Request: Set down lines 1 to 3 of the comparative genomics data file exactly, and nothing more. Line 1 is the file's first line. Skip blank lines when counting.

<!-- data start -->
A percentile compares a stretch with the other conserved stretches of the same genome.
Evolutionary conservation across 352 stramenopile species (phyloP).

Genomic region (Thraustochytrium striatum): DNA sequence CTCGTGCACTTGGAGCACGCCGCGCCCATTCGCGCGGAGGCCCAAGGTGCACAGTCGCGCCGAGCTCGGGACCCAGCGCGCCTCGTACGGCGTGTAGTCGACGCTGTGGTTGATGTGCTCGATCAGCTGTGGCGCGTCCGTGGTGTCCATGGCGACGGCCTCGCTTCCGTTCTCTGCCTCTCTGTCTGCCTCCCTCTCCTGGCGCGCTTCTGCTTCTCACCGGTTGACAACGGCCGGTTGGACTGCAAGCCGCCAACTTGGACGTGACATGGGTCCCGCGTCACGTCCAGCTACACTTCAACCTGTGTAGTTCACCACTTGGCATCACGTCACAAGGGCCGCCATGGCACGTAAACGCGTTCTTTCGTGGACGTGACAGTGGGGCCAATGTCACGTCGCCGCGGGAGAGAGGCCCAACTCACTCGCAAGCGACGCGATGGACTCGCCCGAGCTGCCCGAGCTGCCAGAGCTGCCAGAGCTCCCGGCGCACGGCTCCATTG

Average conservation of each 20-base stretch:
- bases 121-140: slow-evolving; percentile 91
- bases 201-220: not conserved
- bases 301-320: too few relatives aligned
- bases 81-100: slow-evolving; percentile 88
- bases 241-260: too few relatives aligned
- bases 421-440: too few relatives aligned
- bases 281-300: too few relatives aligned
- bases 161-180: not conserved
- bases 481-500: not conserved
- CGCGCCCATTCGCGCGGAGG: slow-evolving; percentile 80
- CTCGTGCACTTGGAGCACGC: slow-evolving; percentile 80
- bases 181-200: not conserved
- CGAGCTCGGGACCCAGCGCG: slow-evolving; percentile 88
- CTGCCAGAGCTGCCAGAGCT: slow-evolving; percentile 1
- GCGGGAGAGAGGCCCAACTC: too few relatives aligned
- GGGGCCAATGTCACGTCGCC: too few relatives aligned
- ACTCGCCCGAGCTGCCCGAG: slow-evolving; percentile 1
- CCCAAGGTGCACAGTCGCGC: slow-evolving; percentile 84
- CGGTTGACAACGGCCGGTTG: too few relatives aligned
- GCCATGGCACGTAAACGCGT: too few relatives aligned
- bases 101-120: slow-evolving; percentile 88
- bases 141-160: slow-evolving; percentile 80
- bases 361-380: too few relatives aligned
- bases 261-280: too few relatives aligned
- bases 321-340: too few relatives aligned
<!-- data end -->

A percentile compares a stretch with the other conserved stretches of the same genome.
Evolutionary conservation across 352 stramenopile species (phyloP).

Genomic region (Thraustochytrium striatum): DNA sequence CTCGTGCACTTGGAGCACGCCGCGCCCATTCGCGCGGAGGCCCAAGGTGCACAGTCGCGCCGAGCTCGGGACCCAGCGCGCCTCGTACGGCGTGTAGTCGACGCTGTGGTTGATGTGCTCGATCAGCTGTGGCGCGTCCGTGGTGTCCATGGCGACGGCCTCGCTTCCGTTCTCTGCCTCTCTGTCTGCCTCCCTCTCCTGGCGCGCTTCTGCTTCTCACCGGTTGACAACGGCCGGTTGGACTGCAAGCCGCCAACTTGGACGTGACATGGGTCCCGCGTCACGTCCAGCTACACTTCAACCTGTGTAGTTCACCACTTGGCATCACGTCACAAGGGCCGCCATGGCACGTAAACGCGTTCTTTCGTGGACGTGACAGTGGGGCCAATGTCACGTCGCCGCGGGAGAGAGGCCCAACTCACTCGCAAGCGACGCGATGGACTCGCCCGAGCTGCCCGAGCTGCCAGAGCTGCCAGAGCTCCCGGCGCACGGCTCCATTG